TfL adds camera feeds to live travel news

Developers and London's drivers can find out where congestion is across the capital thanks to real-time information made available by Transport for London on its website and a new twitter feed.The live traffic news website gives people access to the feeds from over 170 cameras across London.

Developers and London's drivers can find out where congestion is across the capital thanks to real-time information made available by Transport for London on its website and a new twitter feed.

TfL live camera feed

The live traffic news website gives people access to the feeds from over 170 cameras across London.

The live traffic news update, announced on Friday, knits the feeds from 170 traffic cameras across London and data from TfL's Surface Transport Traffic Operations Centre into a map (pictured) and twitter account that drivers can access to identify travel hotspots.

"The live traffic disruption feed contains all the information about the location, nature, impact and timing and nature of disruptions, which is where we get the information for the new Twitter feed from," a TfL spokesperson told ZDNet UK. "The idea behind the map on the website is that this is our interpretation of how we see [all the feeds] looking."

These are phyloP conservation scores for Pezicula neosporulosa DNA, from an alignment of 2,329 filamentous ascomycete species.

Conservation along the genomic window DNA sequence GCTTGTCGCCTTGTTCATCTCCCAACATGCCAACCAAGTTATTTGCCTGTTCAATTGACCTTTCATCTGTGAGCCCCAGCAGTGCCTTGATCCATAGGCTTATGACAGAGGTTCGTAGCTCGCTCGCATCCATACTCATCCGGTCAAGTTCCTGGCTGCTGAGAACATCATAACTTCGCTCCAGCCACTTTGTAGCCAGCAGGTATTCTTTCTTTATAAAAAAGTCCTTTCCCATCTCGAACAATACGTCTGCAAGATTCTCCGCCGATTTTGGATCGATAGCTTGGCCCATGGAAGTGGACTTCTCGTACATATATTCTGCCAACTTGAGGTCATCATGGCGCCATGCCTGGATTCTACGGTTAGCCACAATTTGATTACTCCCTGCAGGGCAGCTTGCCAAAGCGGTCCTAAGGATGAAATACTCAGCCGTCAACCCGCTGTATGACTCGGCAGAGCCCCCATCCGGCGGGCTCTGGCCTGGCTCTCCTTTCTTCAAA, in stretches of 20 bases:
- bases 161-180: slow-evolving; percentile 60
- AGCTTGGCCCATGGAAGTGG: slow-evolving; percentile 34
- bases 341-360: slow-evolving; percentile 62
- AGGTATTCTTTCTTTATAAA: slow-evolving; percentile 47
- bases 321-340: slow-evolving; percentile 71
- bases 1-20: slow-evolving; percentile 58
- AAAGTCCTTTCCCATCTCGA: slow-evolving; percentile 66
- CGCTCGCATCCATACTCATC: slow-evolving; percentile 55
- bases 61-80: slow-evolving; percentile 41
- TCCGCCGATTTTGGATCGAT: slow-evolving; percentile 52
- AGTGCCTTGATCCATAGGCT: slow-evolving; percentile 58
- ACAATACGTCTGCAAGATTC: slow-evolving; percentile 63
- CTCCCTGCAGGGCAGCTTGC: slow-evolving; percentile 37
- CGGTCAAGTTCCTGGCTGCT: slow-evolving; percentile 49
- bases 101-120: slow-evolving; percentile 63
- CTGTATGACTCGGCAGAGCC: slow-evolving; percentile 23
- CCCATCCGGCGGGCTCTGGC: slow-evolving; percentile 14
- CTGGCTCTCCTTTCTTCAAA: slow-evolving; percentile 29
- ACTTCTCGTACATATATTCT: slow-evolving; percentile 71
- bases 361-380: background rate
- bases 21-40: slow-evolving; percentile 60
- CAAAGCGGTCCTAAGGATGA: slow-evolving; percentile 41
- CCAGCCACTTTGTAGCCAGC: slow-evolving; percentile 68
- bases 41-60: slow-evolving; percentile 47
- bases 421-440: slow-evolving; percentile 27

Developers can register to get access to the data by visiting the TFL Developers' Area.

Available feeds include the camera images and a beta of the Journey Planner API, which lets developers query TFL's Journey Planner and receive responses as XML.

The data is being made available to software and application developers via several TfL-administered feeds and APIs under the organisation's open data policy.

The map allows drivers to find out where incidents have occurred that cause either a 'serious' or 'moderate' traffic impact. They can also access the feeds from the cameras, which are updated every couple of minutes, to get a picture of the state of traffic along the route they plan to take.

TfL also launched a Twitter account — @TfLTrafficNews — which tweets traffic disruptions as they occur.

TfL has a chequered history with its data; in mid-2010 it launched a London Underground data feed that was derailed by huge demand from developers. To help the feed scale, TfL moved it to Windows Azure. All other feeds live on servers operated by TfL, ZDNet UK understands.

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